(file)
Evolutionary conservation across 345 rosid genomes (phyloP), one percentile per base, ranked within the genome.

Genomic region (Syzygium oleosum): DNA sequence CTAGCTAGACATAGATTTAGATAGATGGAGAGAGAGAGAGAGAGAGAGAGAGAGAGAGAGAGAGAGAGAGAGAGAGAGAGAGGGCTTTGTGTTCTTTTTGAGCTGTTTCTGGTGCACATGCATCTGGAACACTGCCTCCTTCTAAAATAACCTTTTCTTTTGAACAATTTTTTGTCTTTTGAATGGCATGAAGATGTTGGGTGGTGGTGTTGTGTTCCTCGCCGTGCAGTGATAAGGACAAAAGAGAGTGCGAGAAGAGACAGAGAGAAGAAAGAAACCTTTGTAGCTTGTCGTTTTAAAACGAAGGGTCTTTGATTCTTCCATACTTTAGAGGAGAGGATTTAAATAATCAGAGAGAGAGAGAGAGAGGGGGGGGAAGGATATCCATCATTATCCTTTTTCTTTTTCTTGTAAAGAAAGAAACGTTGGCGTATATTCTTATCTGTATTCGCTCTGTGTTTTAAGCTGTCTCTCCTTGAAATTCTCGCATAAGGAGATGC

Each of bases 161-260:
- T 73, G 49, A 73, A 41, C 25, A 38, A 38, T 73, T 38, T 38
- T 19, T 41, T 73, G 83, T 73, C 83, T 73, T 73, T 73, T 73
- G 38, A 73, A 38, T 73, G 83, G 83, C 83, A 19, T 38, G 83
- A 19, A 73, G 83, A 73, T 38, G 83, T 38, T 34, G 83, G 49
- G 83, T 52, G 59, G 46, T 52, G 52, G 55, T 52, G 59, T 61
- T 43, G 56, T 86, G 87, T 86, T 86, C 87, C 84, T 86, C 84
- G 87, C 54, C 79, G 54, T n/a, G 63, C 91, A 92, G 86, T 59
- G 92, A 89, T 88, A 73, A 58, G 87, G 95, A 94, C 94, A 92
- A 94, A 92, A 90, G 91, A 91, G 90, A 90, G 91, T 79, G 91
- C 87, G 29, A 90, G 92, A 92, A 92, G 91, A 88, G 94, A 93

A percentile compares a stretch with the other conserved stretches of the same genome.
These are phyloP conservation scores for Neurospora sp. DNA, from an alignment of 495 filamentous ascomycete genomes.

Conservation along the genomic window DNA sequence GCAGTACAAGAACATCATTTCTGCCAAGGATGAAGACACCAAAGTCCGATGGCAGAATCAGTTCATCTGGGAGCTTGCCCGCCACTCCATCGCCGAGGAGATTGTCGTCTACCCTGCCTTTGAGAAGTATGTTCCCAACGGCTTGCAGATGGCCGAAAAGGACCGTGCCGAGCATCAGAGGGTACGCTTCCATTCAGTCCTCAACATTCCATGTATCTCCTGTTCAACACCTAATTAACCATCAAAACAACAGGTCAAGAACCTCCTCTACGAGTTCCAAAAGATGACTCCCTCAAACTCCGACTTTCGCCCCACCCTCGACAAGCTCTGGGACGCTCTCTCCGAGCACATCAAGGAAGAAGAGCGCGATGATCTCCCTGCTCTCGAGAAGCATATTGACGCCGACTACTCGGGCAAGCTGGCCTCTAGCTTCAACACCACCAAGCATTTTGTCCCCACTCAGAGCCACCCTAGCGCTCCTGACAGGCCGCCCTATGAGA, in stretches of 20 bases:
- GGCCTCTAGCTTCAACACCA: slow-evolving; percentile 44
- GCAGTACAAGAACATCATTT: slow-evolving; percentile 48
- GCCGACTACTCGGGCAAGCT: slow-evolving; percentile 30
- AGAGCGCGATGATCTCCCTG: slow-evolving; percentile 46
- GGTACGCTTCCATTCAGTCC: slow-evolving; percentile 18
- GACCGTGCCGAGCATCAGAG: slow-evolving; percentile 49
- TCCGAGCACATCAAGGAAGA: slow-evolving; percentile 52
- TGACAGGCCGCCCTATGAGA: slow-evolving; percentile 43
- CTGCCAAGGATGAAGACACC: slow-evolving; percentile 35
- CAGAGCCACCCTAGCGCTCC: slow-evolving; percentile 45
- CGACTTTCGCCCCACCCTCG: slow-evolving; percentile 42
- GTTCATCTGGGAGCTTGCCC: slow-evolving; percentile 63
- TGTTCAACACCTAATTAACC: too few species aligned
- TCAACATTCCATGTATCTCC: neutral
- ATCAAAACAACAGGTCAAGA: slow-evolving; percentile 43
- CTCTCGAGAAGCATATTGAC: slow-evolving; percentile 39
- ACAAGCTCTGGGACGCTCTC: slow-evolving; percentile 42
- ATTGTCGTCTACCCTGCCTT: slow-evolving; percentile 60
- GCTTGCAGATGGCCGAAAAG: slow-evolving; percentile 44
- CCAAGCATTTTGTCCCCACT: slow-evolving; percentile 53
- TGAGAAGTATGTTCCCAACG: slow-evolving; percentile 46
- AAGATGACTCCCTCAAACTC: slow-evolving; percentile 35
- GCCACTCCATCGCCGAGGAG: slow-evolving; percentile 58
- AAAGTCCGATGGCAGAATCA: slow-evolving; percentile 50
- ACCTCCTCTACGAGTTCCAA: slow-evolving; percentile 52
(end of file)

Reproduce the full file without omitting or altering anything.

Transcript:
Evolutionary conservation across 345 rosid genomes (phyloP), one percentile per base, ranked within the genome.

Genomic region (Syzygium oleosum): DNA sequence CTAGCTAGACATAGATTTAGATAGATGGAGAGAGAGAGAGAGAGAGAGAGAGAGAGAGAGAGAGAGAGAGAGAGAGAGAGAGGGCTTTGTGTTCTTTTTGAGCTGTTTCTGGTGCACATGCATCTGGAACACTGCCTCCTTCTAAAATAACCTTTTCTTTTGAACAATTTTTTGTCTTTTGAATGGCATGAAGATGTTGGGTGGTGGTGTTGTGTTCCTCGCCGTGCAGTGATAAGGACAAAAGAGAGTGCGAGAAGAGACAGAGAGAAGAAAGAAACCTTTGTAGCTTGTCGTTTTAAAACGAAGGGTCTTTGATTCTTCCATACTTTAGAGGAGAGGATTTAAATAATCAGAGAGAGAGAGAGAGAGGGGGGGGAAGGATATCCATCATTATCCTTTTTCTTTTTCTTGTAAAGAAAGAAACGTTGGCGTATATTCTTATCTGTATTCGCTCTGTGTTTTAAGCTGTCTCTCCTTGAAATTCTCGCATAAGGAGATGC

Each of bases 161-260:
- T 73, G 49, A 73, A 41, C 25, A 38, A 38, T 73, T 38, T 38
- T 19, T 41, T 73, G 83, T 73, C 83, T 73, T 73, T 73, T 73
- G 38, A 73, A 38, T 73, G 83, G 83, C 83, A 19, T 38, G 83
- A 19, A 73, G 83, A 73, T 38, G 83, T 38, T 34, G 83, G 49
- G 83, T 52, G 59, G 46, T 52, G 52, G 55, T 52, G 59, T 61
- T 43, G 56, T 86, G 87, T 86, T 86, C 87, C 84, T 86, C 84
- G 87, C 54, C 79, G 54, T n/a, G 63, C 91, A 92, G 86, T 59
- G 92, A 89, T 88, A 73, A 58, G 87, G 95, A 94, C 94, A 92
- A 94, A 92, A 90, G 91, A 91, G 90, A 90, G 91, T 79, G 91
- C 87, G 29, A 90, G 92, A 92, A 92, G 91, A 88, G 94, A 93

A percentile compares a stretch with the other conserved stretches of the same genome.
These are phyloP conservation scores for Neurospora sp. DNA, from an alignment of 495 filamentous ascomycete genomes.

Conservation along the genomic window DNA sequence GCAGTACAAGAACATCATTTCTGCCAAGGATGAAGACACCAAAGTCCGATGGCAGAATCAGTTCATCTGGGAGCTTGCCCGCCACTCCATCGCCGAGGAGATTGTCGTCTACCCTGCCTTTGAGAAGTATGTTCCCAACGGCTTGCAGATGGCCGAAAAGGACCGTGCCGAGCATCAGAGGGTACGCTTCCATTCAGTCCTCAACATTCCATGTATCTCCTGTTCAACACCTAATTAACCATCAAAACAACAGGTCAAGAACCTCCTCTACGAGTTCCAAAAGATGACTCCCTCAAACTCCGACTTTCGCCCCACCCTCGACAAGCTCTGGGACGCTCTCTCCGAGCACATCAAGGAAGAAGAGCGCGATGATCTCCCTGCTCTCGAGAAGCATATTGACGCCGACTACTCGGGCAAGCTGGCCTCTAGCTTCAACACCACCAAGCATTTTGTCCCCACTCAGAGCCACCCTAGCGCTCCTGACAGGCCGCCCTATGAGA, in stretches of 20 bases:
- GGCCTCTAGCTTCAACACCA: slow-evolving; percentile 44
- GCAGTACAAGAACATCATTT: slow-evolving; percentile 48
- GCCGACTACTCGGGCAAGCT: slow-evolving; percentile 30
- AGAGCGCGATGATCTCCCTG: slow-evolving; percentile 46
- GGTACGCTTCCATTCAGTCC: slow-evolving; percentile 18
- GACCGTGCCGAGCATCAGAG: slow-evolving; percentile 49
- TCCGAGCACATCAAGGAAGA: slow-evolving; percentile 52
- TGACAGGCCGCCCTATGAGA: slow-evolving; percentile 43
- CTGCCAAGGATGAAGACACC: slow-evolving; percentile 35
- CAGAGCCACCCTAGCGCTCC: slow-evolving; percentile 45
- CGACTTTCGCCCCACCCTCG: slow-evolving; percentile 42
- GTTCATCTGGGAGCTTGCCC: slow-evolving; percentile 63
- TGTTCAACACCTAATTAACC: too few species aligned
- TCAACATTCCATGTATCTCC: neutral
- ATCAAAACAACAGGTCAAGA: slow-evolving; percentile 43
- CTCTCGAGAAGCATATTGAC: slow-evolving; percentile 39
- ACAAGCTCTGGGACGCTCTC: slow-evolving; percentile 42
- ATTGTCGTCTACCCTGCCTT: slow-evolving; percentile 60
- GCTTGCAGATGGCCGAAAAG: slow-evolving; percentile 44
- CCAAGCATTTTGTCCCCACT: slow-evolving; percentile 53
- TGAGAAGTATGTTCCCAACG: slow-evolving; percentile 46
- AAGATGACTCCCTCAAACTC: slow-evolving; percentile 35
- GCCACTCCATCGCCGAGGAG: slow-evolving; percentile 58
- AAAGTCCGATGGCAGAATCA: slow-evolving; percentile 50
- ACCTCCTCTACGAGTTCCAA: slow-evolving; percentile 52